As schools swing open their doors to welcome students back after the summer break, the persistent heat of the season brings about a renewed focus on ensuring the safety and well-being of children during scorching weather. When children are exposed to extreme heat, common issues that can arise are dehydration, heat exhaustion, and sunburn. Less common but more concerning problems are heat exhaustion and heat stroke. Chad Vercio, MD, Division Chief of General Pediatrics at Loma Linda University Health, offers expert tips to keep students safe.
One of the primary concerns that Vercio highlights is dehydration. As temperatures rise, children and teens might not drink enough water to keep up with their bodies' cooling needs leading to potential health issues. "Symptoms such as lightheadedness when standing up and late-day headaches can be warning signs of dehydration," said Vercio. "If they feel faint, weakness, headache, nausea, or muscle cramps, they should inform their teacher immediately."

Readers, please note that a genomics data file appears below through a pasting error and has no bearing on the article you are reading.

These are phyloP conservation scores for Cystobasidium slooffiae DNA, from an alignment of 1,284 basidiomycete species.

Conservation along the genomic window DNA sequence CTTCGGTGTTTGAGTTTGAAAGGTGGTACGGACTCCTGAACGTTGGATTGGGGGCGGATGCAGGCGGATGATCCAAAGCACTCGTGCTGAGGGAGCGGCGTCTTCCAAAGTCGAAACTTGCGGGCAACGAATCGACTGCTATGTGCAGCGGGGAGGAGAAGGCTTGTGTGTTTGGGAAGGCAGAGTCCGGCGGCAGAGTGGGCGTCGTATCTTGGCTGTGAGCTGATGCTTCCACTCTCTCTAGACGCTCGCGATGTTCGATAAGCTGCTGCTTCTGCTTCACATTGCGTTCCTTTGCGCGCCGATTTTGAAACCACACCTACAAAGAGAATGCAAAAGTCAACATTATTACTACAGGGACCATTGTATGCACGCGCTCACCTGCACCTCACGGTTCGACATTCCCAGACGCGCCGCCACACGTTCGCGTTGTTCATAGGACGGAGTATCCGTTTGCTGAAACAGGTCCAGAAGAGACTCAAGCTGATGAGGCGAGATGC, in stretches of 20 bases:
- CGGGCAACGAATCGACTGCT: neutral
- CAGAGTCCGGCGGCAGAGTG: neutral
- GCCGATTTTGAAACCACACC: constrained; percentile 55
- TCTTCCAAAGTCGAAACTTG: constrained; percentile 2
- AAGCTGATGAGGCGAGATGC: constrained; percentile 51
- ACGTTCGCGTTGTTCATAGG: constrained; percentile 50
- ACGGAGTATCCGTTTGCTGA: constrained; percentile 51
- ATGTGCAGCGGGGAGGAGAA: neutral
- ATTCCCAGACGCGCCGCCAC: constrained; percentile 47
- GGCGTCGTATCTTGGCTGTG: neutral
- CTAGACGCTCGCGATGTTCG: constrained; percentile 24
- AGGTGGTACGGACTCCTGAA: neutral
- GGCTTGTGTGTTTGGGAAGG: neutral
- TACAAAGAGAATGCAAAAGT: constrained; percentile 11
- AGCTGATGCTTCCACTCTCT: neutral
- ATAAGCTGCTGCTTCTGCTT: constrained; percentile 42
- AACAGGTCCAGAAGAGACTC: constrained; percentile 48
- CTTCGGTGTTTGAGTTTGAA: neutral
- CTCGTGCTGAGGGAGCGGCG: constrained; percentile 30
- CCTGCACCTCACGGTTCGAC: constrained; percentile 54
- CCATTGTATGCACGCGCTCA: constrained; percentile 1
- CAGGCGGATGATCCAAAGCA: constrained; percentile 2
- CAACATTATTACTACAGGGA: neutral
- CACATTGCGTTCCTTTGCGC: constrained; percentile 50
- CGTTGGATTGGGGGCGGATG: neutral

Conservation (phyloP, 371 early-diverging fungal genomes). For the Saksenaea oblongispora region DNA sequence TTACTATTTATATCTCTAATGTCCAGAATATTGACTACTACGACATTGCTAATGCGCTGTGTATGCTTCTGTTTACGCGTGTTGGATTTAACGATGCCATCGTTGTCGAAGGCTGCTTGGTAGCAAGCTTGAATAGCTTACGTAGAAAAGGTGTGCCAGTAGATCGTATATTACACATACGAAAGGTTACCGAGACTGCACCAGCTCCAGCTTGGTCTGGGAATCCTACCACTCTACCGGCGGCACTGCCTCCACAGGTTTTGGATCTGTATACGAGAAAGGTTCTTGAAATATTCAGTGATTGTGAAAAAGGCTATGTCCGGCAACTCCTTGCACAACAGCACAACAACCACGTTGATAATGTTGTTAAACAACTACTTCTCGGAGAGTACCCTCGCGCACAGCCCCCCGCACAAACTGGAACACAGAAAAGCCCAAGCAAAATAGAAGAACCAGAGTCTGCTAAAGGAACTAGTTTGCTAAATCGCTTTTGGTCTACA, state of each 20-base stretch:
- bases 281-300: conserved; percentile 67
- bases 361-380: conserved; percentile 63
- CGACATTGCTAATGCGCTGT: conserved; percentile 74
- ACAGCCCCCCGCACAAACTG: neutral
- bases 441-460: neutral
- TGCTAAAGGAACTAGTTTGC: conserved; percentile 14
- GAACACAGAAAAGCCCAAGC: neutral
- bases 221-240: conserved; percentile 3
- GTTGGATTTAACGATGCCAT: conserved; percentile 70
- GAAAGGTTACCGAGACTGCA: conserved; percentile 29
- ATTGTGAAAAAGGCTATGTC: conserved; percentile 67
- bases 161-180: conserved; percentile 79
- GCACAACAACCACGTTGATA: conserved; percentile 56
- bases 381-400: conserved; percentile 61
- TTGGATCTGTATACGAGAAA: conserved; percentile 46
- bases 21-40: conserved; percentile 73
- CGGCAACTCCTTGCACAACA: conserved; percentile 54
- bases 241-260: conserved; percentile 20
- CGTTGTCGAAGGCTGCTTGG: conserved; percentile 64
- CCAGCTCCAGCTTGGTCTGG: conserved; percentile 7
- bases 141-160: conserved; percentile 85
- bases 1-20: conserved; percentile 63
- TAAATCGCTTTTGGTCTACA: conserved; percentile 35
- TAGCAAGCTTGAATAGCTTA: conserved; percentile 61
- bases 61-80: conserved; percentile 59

In addition to drinking water, parents are encouraged to pack nutritious and water-rich fruits and vegetables, such as watermelon, cucumbers, and grapes to help children stay refreshed and replenished throughout the day.
Physical activity remains an integral part of a child's education, and schools are working to balance providing opportunities for exercise and safeguarding against heat-related risks. Scheduling outdoor activities during cooler morning hours can help minimize the chances of heat-related issues, according to Vercio.
Sunscreen and sun protection are essential during hot weather. Vercio says parents can send sunscreen to school for children to apply if going out into the sun, although it is probably a good idea to apply before going to school in case they forget. Guiding clothing choices is also essential. Vercio advises opting for light-colored, loose-fitting, and breathable clothing that adheres to school dress codes.
By prioritizing hydration, adhering to sun safety practices, and making mindful choices, the collective efforts of parents, schools, and health experts can ensure a safe and comfortable learning environment for students, even during the hottest days of the year.
To learn more about heat safety, talk to a pediatrician.